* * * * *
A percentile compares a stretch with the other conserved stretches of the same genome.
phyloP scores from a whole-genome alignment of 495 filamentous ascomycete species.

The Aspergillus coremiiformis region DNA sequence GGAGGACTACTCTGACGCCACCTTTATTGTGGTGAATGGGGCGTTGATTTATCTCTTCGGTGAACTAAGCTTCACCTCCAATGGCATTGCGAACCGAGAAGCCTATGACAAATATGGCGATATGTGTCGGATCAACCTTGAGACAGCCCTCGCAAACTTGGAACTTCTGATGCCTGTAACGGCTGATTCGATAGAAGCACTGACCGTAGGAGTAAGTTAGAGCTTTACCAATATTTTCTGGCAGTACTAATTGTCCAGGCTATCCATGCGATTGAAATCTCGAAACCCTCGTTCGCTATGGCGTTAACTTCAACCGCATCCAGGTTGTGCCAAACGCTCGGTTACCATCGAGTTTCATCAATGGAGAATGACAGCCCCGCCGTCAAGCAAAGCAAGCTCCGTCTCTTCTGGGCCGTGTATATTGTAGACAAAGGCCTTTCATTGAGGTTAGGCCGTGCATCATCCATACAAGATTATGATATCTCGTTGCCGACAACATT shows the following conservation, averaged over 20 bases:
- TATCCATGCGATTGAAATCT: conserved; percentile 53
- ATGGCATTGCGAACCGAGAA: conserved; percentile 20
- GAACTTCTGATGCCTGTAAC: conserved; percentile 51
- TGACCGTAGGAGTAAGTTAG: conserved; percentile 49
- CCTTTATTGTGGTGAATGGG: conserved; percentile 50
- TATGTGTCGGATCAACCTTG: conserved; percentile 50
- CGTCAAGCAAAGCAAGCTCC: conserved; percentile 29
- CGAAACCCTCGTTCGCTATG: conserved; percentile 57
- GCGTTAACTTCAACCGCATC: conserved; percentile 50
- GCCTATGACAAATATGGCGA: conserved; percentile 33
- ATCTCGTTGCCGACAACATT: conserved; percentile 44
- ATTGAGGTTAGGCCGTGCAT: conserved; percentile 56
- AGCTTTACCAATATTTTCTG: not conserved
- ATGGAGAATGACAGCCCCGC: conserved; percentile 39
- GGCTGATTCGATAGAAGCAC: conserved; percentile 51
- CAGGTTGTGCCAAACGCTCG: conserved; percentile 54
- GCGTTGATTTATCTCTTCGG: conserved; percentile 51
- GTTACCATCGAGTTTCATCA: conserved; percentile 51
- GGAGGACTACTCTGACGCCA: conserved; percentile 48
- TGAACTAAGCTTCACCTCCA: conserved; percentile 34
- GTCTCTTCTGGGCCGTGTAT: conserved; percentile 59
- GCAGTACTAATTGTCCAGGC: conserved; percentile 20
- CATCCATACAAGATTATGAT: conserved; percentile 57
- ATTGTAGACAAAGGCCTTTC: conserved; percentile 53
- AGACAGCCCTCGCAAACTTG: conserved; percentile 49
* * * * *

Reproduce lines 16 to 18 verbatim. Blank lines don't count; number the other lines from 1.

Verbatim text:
- AGCTTTACCAATATTTTCTG: not conserved
- ATGGAGAATGACAGCCCCGC: conserved; percentile 39
- GGCTGATTCGATAGAAGCAC: conserved; percentile 51